Originally published on theconversation.com
On Sunday, New South Wales saw four more deaths from COVID-19. One of them was a man from Dubbo who was in his 50s and unvaccinated. It was the first COVID-19 death of a First Nations person in Australia.
Aboriginal communities in remote areas have been pleading with the government for help with medical resourcing and food for families. It was recently found there were pleas for protection against COVID in Wilcannia, with Aboriginal health organisation Maari Ma Aboriginal Health contacting Ken Wyatt about this back in March last year.
There has been some progress in the nation’s vaccination rates with a little over 32% of the eligible population over the age of 12 now vaccinated. However, the second wave of COVID-19 in New South Wales highlights concerns for the unvaccinated and those with multiple risk factors. This includes Aboriginal and Torres Strait Islander people.
New South Wales is now in day 76 of their most recent outbreak with cases reaching over 20,000.
Aboriginal and Torres Strait Islander people were identified as a priority group early in the vaccine rollout, yet they still have lower vaccination rates than the NSW population.
Aboriginal and Torres Strait Islander people at risk
It’s well known Aboriginal and Torres Strait Islander people experience higher rates of disease than non-Indigenous people. Aboriginal and Torres Strait Islander people in New South Wales experience two or more health conditions at a rate that is over two and half times greater than non-Indigenous people.
In addition, there is increased risk of spread in families, as larger family groups often live together in regional and remote communities.
These risks, along with extreme yet ignored service gaps in regional and remote areas, mean our Indigenous community is facing severe risk of death and disease from the COVID-19 pandemic.
Children and young people under the age of 20 account for a little over 20% of Australia’s case numbers, with all children aged 12 to 15 now recommended to get the Pfizer vaccine.
Pre-existing conditions such as asthma, gastrointestinal disease, diabetes/prediabetes, as well as children who are immunocompromised and preterm, have been found to be predictors of severe COVID-19 disease.
This is of great concern to Aboriginal communities, considering Aboriginal children are up to two times more likely to be hospitalised for respiratory conditions than non-Indigenous children.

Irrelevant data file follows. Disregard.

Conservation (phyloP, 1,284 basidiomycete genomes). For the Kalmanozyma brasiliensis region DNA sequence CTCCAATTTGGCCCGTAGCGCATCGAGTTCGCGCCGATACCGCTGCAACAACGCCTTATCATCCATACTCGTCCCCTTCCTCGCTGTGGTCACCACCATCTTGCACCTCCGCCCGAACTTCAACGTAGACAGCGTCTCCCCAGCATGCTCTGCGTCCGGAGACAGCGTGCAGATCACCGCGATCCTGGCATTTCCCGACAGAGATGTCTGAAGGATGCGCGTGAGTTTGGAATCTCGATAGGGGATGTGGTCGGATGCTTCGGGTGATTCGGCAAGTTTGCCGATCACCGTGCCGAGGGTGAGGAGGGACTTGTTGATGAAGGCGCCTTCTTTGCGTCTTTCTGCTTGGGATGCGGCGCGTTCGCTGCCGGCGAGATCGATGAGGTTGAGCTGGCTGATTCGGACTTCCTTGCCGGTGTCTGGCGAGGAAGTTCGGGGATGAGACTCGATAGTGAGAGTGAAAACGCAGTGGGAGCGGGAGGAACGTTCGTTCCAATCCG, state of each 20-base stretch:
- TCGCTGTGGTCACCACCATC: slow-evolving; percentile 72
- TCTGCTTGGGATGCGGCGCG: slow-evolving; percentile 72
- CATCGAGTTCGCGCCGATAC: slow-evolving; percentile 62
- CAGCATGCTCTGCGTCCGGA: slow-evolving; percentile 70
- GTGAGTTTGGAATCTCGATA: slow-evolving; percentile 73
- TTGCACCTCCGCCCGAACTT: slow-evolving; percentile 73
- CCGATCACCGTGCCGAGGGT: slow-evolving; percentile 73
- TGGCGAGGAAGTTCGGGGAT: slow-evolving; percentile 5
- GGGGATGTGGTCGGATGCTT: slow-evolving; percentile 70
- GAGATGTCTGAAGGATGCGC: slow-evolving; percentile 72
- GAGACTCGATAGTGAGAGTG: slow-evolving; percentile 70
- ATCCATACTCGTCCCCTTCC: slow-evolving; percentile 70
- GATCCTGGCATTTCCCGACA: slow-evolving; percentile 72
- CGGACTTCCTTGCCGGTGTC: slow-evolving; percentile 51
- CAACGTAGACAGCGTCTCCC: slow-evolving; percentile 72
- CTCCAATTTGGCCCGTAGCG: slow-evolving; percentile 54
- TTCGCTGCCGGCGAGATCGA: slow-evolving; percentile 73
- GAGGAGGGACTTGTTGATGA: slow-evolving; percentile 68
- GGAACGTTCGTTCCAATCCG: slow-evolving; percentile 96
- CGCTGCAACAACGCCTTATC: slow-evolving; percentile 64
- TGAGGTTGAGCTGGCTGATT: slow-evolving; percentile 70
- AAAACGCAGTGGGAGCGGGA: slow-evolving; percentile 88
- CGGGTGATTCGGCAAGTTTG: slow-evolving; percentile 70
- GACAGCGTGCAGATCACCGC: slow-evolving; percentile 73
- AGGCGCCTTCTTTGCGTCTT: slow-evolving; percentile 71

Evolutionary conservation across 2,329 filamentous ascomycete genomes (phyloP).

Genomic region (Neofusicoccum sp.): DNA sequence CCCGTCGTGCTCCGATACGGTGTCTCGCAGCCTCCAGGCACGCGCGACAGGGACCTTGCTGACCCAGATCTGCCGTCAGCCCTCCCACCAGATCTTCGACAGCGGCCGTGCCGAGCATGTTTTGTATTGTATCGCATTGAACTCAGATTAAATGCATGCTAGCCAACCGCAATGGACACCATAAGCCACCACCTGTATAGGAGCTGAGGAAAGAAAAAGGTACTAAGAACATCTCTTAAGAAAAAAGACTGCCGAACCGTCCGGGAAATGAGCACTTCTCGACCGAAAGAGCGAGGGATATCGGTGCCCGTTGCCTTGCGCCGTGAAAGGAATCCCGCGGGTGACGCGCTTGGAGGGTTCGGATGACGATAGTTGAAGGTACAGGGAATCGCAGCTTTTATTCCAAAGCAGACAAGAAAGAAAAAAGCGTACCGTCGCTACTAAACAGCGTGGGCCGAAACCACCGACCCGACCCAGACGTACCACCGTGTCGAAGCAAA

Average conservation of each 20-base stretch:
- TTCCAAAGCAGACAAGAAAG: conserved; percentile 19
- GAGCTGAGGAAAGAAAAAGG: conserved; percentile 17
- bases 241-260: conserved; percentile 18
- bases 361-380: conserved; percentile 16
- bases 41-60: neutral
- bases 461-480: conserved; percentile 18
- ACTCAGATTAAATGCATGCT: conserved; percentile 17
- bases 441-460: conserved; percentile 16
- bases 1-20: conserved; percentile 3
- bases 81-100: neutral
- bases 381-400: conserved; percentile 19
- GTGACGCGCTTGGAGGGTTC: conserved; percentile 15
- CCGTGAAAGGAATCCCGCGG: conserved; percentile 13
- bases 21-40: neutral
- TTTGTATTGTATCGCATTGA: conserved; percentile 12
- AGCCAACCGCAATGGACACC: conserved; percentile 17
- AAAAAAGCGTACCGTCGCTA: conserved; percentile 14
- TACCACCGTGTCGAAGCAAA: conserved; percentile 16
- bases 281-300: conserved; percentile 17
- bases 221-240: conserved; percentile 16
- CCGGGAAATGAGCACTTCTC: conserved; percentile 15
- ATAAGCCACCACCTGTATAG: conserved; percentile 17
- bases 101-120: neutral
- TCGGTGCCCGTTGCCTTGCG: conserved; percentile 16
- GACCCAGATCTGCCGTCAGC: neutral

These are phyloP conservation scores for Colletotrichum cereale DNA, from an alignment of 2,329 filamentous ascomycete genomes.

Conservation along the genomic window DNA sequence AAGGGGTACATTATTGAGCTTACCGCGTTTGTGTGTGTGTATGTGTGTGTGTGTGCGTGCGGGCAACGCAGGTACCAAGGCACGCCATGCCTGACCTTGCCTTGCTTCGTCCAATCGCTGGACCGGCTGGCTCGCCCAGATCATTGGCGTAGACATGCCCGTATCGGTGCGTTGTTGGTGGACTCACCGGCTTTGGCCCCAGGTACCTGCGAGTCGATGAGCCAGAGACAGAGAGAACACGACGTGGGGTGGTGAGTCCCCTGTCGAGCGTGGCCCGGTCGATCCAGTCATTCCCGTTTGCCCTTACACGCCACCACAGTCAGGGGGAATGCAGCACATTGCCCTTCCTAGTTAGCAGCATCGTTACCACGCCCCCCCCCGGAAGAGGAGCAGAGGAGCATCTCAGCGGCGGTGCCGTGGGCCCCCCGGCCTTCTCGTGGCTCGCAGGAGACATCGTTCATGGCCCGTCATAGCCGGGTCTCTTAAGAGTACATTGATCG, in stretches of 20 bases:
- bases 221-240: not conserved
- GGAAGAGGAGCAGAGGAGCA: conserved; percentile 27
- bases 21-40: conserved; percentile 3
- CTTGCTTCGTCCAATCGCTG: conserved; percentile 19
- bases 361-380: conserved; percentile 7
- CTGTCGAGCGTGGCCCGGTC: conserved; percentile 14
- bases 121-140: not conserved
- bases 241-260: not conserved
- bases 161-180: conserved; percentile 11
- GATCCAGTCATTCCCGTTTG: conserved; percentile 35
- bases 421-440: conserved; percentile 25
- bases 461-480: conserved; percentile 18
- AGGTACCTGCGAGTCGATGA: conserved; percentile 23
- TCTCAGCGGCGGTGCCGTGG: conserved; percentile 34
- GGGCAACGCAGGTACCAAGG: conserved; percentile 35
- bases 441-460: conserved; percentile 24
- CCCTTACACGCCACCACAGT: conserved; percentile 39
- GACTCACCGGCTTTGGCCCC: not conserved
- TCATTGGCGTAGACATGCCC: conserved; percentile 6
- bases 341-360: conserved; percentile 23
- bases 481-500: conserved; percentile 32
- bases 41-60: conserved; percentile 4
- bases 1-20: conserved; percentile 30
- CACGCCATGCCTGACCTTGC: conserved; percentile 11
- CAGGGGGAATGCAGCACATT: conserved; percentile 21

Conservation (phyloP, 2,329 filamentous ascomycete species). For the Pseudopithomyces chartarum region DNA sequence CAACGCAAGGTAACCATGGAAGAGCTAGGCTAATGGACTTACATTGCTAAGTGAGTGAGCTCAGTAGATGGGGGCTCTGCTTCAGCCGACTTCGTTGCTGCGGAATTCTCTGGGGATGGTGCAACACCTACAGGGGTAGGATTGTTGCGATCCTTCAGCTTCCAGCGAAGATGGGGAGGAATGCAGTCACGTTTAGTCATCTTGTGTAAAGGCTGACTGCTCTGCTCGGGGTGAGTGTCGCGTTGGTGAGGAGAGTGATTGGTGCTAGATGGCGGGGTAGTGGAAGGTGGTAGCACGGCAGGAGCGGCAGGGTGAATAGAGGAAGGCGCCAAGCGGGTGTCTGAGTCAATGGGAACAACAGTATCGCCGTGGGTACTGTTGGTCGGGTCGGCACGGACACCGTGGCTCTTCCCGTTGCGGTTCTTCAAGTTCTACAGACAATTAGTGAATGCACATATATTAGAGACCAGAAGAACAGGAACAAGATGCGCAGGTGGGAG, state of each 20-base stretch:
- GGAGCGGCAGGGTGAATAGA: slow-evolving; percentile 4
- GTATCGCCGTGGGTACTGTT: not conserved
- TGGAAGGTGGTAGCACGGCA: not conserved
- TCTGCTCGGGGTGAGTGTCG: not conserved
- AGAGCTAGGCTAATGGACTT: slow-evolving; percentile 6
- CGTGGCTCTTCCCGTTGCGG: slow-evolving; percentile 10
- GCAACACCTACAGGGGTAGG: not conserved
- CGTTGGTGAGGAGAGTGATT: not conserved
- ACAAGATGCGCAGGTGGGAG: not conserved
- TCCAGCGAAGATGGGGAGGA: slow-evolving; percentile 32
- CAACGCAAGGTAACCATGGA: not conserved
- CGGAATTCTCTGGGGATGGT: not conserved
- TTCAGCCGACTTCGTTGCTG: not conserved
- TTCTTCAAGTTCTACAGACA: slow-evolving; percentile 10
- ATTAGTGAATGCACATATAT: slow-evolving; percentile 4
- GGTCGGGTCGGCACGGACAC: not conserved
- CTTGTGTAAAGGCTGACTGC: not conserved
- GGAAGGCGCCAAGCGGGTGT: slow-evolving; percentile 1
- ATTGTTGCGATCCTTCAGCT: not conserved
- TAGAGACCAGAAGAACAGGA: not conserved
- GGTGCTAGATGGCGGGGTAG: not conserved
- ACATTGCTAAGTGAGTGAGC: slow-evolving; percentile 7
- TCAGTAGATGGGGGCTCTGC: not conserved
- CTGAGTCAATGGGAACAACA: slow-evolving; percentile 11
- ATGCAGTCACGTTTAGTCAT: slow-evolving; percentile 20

We need better data
The gaps in COVID-19 publicly available data are concerning, especially data specific to Aboriginal and Torres Strait Islander peoples.
There is currently no information on vaccination rates for children over the age of 12 in out-of-home care. In 2018 there were 45,800 children in out-of-home care. About 40% of these children are Aboriginal and Torres Strait Islander.
There is also little to no data available on the number of Aboriginal and Torres Strait Islander people tested for COVID, as well as issues with the accuracy of Indigenous status in the reporting of the case numbers.
Despite the daily high case numbers, this week the New South Wales government announced restrictions in the state will be relaxed across selected local government areas for those people who are fully vaccinated.
While the risk for those people who are vaccinated is relatively low, greater activity could still increase the spread of COVID-19 across the state, putting people in Aboriginal communities at greater risk.
Knowing exactly who is vaccinated and who is at greatest risk will be of the utmost importance as restrictions start to ease.
How the public can help
The increasing case numbers and resultant lockdowns across NSW local government areas have seen Aboriginal communities having limited access to health care and basic necessities due to limitations in the supply of regional and remote supermarkets. A number of First Nations people have rallied together to support their communities.
This has included pages that have been set up for:
a volunteer group to assist in coordinating water and food support in Wilcannia nd provides opportunities for people to volunteer.
an interstate fundraiser from Lullas Children and Family Centre to supply Aboriginal kids with educational toys, games and other items
People can donate or contact the volunteer group to get involved.
Where to next?
As the Delta variant makes its way across Australia, all people need access to vaccines. This means increasing government resources and health system efforts in Aboriginal and Torres Strait Islander communities as well as ensuring all Indigenous people have multiple access points to the vaccines.
This could include door-to-door vaccinations in Aboriginal and Torres Strait Islander communities, pop-up vaccination clinics in regional and remote local government areas as well as school-based vaccinations.
With the expected mRNA vaccine supplies to be sufficient for the entire Australian population in the coming months, the biggest next step is ensuring their distribution is prioritised to those who need it the most.
This requires moving beyond the rhetoric and supporting health services, particularly Aboriginal Community Controlled Organisations, to do the work.
Kalinda Griffiths receives funding from the National Health and Medical Research Council and the Australian Research Council. She is also Thinker in Residence at the Australian Health Promotion Association.